A new survey in the Virginia governor’s race gave former congressman Tom Perriello his first edge in public polling in the Democratic primary since he launched a surprising challenge to Lt. Gov. Ralph Northam in January.
Perriello has a narrow lead among Democratic-leaning voters, with 25 percent to Northam’s 20 percent, according to a Quinnipiac University poll released Tuesday. His edge is tenuous, falling within the range of sampling error and with more than half of voters still undecided.
Perriello and Northam each drew 19 percent of voters in the organization’s last poll in February.
The poll also found that former political strategist Ed Gillespie had a clear edge in the three-person GOP primary field with 28 percent of Republican-leaning voters. Corey A. Stewart, chairman of the Prince William Board of County Supervisors, drew 12 percent of respondents, while state Sen. Frank W. Wagner (Virginia Beach) took 7 percent.
Because Virginia has no party registration, voters can cast ballots in either major party’s June 13 primary.
In hypothetical general election matchups, the poll found that either Democratic candidate would easily beat a Republican by double digits.
But the edge in voter preferences is probably smaller because the sample leaned Democratic and included registered voters instead of likely voters. The electorates in what are usually lower-turnout, off-year races are typically more favorable to Republicans.
A March poll from the Wason Center for Public Policy at Christopher Newport University found Gillespie in a dead heat with Democrats in a general election.
Other poll findings from Tuesday suggested favorable terrain for Democrats in the general election.
President Trump is unpopular in Virginia, with 36 percent approving of his performance and 57 percent disapproving.
And just over half of voters approved of Gov. Terry McAuliffe (D), who is constitutionally barred from serving consecutive terms. About four in 10 voters disapproved of the Republican-controlled state legislature. Those findings are almost unchanged from February.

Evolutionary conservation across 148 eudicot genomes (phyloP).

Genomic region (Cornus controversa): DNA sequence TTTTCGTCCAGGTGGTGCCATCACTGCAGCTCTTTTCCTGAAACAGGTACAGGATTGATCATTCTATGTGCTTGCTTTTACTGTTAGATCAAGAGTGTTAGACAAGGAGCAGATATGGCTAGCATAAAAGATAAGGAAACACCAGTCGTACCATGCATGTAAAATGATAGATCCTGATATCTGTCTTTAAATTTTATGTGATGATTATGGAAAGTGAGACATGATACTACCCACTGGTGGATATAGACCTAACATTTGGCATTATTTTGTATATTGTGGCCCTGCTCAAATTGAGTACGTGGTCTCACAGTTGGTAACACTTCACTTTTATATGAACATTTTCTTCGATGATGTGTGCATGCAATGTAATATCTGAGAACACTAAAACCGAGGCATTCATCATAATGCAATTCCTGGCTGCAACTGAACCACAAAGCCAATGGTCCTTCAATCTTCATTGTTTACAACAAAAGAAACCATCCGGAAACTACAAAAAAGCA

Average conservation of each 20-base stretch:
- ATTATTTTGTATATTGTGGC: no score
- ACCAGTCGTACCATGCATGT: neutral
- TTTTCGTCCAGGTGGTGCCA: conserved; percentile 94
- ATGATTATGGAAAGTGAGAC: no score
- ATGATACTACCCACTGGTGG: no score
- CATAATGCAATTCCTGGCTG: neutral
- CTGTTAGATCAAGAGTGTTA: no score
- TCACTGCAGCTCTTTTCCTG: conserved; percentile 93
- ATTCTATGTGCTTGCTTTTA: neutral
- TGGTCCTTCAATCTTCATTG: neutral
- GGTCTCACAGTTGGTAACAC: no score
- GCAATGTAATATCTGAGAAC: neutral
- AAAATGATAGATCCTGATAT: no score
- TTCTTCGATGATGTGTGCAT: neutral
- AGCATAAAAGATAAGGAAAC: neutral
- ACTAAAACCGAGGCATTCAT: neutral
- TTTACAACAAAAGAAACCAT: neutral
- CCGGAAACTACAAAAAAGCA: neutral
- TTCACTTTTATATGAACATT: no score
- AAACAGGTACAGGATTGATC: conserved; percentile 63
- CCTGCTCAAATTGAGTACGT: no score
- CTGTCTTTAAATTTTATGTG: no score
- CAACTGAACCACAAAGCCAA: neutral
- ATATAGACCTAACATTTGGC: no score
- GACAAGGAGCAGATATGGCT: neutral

McAuliffe and nearly every state and federal Democratic officeholder in Virginia is endorsing Northam for governor, but Perriello has gained steam since jumping into the race.
“Lt. Gov. Ralph Northam originally had been expected to coast to the nomination, but former congressman Tom Perriello is inching ahead,” said Peter A. Brown, assistant director of the Quinnipiac University poll.
The survey found that Perriello has a 15-point lead among very liberal voters, who are more likely to show up for a primary. He has a similar lead among men and is tied with Northam among women.
Polling was conducted after Perriello gained his most high-profile endorsement yet — from Sen. Bernie Sanders (I-Vt.), the former presidential candidate.
Perriello and Northam were each seen favorably by 24 percent of respondents, while about two-thirds of voters had no opinion of either Democrat.
Gillespie, who nearly unseated Sen. Mark R. Warner (D-Va.) in 2014, was the best known of any candidate. More than half had an opinion, and those who disapproved slightly outnumbered those who approved.
More than three-quarters of respondents were not familiar with Stewart or Wagner.
The poll found that Sen. Tim Kaine (D-Va.) remains popular in Virginia five months after his losing bid for vice president on Hillary Clinton’s ticket.
No Republicans have announced plans to challenge him next year, but Carly Fiorina, the former GOP presidential candidate, and conservative radio host Laura Ingraham have said they are considering it. In hypothetical matchups, Kaine would defeat Fiorina by 24 points and Ingraham by 21 points.
The first-term senator raised $2.9 million in the first quarter of the year.
Kaine has 58 percent-to-34 percent job approval and a 57- to-36 percent favorability rating. Fiorina has a 26-to-36 percent favorability rating, and 37 percent don’t know enough about her to form an opinion.
Warner, who has enjoyed a high profile lately as the ranking Democrat on the Senate Intelligence Committee, has a 62-to-27 percent approval rating.
Pollsters surveyed 1,115 Virginians between Friday and Wednesday, with a margin of error of 2.9 percentage points. The margin of error is about 4.6 percentage points in the primary polling.
Jenna Portnoy and Scott Clement contributed to this report.